官方APP下载:英语全能特训(微信小程序版,支持苹果手机、安卓手机)
创办于2003年
UNSV记不住?那就记中文谐音“忧安思危”吧!
  Slow and Steady Wins the Race!
UNSV英语学习频道 - Slow and steady wins the race!
英语全能特训(微信小程序)
UNSV英语学习频道淘宝网店
客服短信:18913948480
客服邮箱:web@unsv.com
初级VIP会员
全站英语学习资料下载。
¥98元/12个月

THE MAKING OF A NATION - American History Series: The Signing of the Constitution in Philadelphia

阅读次数:


VIP会员专享下载:(非VIP会员无权下载!如果想下载,但还不是VIP会员,请点此订购
下载方式:使用鼠标右键(注意是鼠标右键!)点击下面的MP3音频/MP4视频链接,然后选择“另存为…”。
MP3节目录音 MP3节目录音  PDF节目文稿 PDF节目文稿 
文章正文
同步字幕

ANNOUNCER:

Welcome to THE MAKING OF A NATION -- American history in VOA Special English.

In May of seventeen eighty-seven, a group of delegates met in Philadelphia to rewrite the Articles of Confederation. They ended up writing a new document instead -- the United States Constitution. For the past several weeks we have been telling the story of the Constitution. Here are Maurice Joyce and Shep O'Neal.

VOICE TWO:

George Washington watches the Constitution being signed
George Washington watches the Constitution being signed

Last week, we told how the convention discussed the difficult issue of slavery. Slavery affected the decision on how to count the population for purposes of representation in Congress. It also affected the powers proposed for the Congress. The convention accepted several political compromises on the issue.

One compromise was the 'three-fifths' rule. The population would be counted every ten years to decide how many representatives each state would have. The delegates agreed that every five Negro slaves would be counted as three persons.

Another compromise permitted states to import slaves until the year eighteen-oh-eight. After that, no new slaves could be brought into the country.

Many of the delegates in Philadelphia did not like these compromises. But they knew the compromises kept the southern states from leaving the convention. Without them, as one delegate said, no union could be formed.

VOICE ONE:

After all the debates, bitter arguments, and compromises, the delegates were nearing the end of their work. Four months had passed since the convention began. The weather had been hot. Emotions had been hot, too. But that was expected...for the men in Philadelphia were deciding the future of their country.

Early in September, the convention appointed five men to a Committee of Style. It was their job to write the document containing all the convention's decisions. William Samuel Johnson of Connecticut was chairman of the committee. The other members were Alexander Hamilton of New York, Gouverneur Morris of Pennsylvania, Rufus King of Massachusetts, and James Madison of Virginia.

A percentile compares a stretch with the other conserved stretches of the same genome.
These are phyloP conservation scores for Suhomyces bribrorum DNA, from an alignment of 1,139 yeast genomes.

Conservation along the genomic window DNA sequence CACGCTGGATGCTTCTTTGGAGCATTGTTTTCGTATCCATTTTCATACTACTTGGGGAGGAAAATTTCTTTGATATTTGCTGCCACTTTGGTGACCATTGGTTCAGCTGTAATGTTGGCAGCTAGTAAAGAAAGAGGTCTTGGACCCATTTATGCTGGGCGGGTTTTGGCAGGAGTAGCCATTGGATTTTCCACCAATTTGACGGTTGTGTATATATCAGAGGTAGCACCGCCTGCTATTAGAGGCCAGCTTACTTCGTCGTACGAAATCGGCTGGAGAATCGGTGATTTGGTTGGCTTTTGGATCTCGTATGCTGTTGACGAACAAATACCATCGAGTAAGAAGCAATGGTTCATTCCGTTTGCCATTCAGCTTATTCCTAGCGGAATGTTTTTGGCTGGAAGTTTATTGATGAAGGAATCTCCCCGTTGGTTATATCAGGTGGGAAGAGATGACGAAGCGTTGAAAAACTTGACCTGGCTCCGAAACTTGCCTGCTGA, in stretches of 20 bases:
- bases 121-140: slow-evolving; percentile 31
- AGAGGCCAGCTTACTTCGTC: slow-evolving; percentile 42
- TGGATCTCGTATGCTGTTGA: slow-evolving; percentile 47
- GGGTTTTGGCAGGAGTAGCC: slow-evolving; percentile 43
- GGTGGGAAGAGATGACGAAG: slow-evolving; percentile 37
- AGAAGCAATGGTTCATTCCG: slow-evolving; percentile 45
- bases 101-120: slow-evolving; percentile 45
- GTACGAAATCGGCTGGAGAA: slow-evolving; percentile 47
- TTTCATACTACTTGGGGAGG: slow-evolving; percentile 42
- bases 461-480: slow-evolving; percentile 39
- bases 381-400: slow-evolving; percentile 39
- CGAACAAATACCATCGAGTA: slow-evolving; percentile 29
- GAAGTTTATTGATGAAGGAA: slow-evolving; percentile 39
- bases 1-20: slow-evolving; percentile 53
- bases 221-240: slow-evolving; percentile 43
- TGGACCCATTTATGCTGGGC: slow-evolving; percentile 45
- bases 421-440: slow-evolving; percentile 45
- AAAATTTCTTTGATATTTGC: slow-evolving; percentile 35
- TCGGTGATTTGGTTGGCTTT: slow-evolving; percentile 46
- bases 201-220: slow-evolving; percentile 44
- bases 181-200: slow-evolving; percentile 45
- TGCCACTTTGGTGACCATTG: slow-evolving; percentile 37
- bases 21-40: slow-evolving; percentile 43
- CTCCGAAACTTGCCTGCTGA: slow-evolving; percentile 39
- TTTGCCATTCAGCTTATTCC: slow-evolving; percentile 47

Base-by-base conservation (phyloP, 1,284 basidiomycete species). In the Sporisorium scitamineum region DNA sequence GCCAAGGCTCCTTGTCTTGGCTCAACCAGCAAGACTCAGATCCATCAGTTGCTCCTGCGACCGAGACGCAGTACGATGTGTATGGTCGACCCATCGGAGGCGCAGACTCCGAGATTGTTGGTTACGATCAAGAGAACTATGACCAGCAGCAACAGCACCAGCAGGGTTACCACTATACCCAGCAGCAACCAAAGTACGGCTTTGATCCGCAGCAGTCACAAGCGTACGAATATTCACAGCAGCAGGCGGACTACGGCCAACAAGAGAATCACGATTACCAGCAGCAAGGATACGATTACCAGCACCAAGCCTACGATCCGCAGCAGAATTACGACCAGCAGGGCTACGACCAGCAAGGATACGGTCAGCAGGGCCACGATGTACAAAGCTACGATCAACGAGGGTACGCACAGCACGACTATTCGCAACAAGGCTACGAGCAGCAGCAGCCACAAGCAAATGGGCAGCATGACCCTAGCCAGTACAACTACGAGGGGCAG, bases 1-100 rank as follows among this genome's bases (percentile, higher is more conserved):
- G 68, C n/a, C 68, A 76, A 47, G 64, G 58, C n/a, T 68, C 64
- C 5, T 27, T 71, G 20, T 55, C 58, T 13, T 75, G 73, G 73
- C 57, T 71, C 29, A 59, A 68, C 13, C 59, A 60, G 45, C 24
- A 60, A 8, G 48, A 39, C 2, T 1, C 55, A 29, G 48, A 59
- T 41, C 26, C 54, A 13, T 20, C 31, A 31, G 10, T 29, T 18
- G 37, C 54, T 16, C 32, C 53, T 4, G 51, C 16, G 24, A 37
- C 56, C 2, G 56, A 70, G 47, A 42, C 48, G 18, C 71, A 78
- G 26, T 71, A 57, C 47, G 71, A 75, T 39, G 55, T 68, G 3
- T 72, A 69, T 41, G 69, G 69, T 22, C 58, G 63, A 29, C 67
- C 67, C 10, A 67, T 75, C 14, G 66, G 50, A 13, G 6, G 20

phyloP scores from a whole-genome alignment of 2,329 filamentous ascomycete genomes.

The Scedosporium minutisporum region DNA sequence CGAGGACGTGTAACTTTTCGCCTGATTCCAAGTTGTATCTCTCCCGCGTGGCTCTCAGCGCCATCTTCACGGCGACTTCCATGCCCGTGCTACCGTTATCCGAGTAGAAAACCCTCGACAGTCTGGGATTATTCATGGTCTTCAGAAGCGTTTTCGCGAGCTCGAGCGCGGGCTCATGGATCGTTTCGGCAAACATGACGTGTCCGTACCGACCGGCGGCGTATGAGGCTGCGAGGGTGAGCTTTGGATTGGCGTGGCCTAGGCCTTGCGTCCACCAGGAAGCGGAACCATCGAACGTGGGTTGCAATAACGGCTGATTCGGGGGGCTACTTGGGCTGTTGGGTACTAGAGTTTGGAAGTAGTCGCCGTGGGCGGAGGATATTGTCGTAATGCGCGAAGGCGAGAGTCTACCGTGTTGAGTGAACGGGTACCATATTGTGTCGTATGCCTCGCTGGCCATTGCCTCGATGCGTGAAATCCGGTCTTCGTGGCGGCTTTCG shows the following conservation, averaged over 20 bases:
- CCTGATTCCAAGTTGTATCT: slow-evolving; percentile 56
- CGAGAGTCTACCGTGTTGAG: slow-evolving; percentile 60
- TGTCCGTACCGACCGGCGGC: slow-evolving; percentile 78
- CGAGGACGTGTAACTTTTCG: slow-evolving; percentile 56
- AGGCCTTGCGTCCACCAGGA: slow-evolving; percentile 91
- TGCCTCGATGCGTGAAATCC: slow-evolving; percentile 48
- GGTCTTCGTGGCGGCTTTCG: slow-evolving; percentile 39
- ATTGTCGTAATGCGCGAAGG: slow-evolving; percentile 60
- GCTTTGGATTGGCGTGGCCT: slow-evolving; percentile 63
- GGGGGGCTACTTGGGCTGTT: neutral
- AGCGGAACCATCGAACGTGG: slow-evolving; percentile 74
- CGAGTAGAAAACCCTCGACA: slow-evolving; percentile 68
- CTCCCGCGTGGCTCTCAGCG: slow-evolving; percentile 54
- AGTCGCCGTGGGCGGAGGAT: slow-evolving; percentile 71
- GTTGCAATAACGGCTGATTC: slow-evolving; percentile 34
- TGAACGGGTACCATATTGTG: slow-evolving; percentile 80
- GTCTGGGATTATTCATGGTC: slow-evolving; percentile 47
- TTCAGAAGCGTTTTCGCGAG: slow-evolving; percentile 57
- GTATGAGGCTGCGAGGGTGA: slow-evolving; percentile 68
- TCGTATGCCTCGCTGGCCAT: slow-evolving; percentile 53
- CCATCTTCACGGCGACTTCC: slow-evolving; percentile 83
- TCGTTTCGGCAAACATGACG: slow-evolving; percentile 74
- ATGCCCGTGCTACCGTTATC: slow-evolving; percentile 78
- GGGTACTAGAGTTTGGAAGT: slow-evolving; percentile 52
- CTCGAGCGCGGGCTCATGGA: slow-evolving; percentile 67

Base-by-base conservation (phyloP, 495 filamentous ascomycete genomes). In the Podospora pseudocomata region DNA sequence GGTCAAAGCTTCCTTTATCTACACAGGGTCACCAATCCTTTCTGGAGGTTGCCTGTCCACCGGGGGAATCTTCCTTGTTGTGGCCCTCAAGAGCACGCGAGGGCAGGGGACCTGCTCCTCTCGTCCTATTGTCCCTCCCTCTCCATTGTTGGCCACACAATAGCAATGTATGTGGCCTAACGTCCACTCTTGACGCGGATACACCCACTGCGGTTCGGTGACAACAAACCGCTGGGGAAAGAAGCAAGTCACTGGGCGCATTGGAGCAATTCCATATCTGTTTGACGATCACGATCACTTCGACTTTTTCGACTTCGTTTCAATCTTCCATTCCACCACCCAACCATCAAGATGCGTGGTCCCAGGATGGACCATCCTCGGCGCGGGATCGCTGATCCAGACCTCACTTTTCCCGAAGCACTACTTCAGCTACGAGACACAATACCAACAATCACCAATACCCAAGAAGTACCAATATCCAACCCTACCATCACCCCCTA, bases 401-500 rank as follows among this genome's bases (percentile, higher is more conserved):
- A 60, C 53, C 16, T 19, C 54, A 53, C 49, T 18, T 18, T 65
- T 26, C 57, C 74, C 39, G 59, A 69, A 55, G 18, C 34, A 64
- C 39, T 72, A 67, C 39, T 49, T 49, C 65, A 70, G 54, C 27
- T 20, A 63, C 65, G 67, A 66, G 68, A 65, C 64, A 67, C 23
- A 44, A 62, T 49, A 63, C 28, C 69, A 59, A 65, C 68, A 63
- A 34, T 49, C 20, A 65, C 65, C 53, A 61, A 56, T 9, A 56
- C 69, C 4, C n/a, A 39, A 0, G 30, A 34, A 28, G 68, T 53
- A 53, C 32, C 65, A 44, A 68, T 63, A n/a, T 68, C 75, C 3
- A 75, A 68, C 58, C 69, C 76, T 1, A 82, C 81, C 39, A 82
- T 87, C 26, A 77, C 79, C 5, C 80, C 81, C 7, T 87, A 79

Of these five men, Gouverneur Morris was known for the beauty of his language. So Judge Johnson asked him to write the Constitution.

(MUSIC)

VOICE TWO:

The convention approved twenty-three parts, or articles, for the Constitution. Gouverneur Morris re-wrote them in a more simple form, so there were just seven.

Article One describes the powers of the Congress. It explains how to count the population for purposes of representation. And it says who can become senators or representatives, and how long they can serve.

Article Two describes the powers of the president. It explains who can be president. And it tells how he is to be elected.

Article Three describes the powers of the federal judiciary.

The first three articles provide a system of 'checks and balances'. The purpose is to prevent any of the three branches of government -- legislative, executive, and judicial -- from becoming too powerful.

VOICE ONE:

Article Four explains the rights and duties of the states under the new central government. Article Five provides a system for amending the Constitution. Article Six declares the Constitution to be the highest law of the land. And Article Seven simply says the Constitution will be established when nine states approve it.

In addition to the seven articles, the Constitution contains an opening statement, or preamble.

The convention prepared its own preamble. It began, "We the undersigned delegates of the states of New Hampshire, Massachusetts" and so on. And it listed all thirteen states by name.

VOICE TWO:

The Committee of Style did not think it was a good idea to list each state. After all, Rhode Island never sent a delegate to Philadelphia. And no one knew for sure if every state would approve the Constitution.

So, Gouverneur Morris wrote down instead, "We the People of the United States of America ... "

Those simple words solved the committee's problem. Who suspected they would cause angry debate during the fight to approve the Constitution? For they made clear that the power of the central government came not from the nation's states, but directly from its citizens.

VOICE ONE: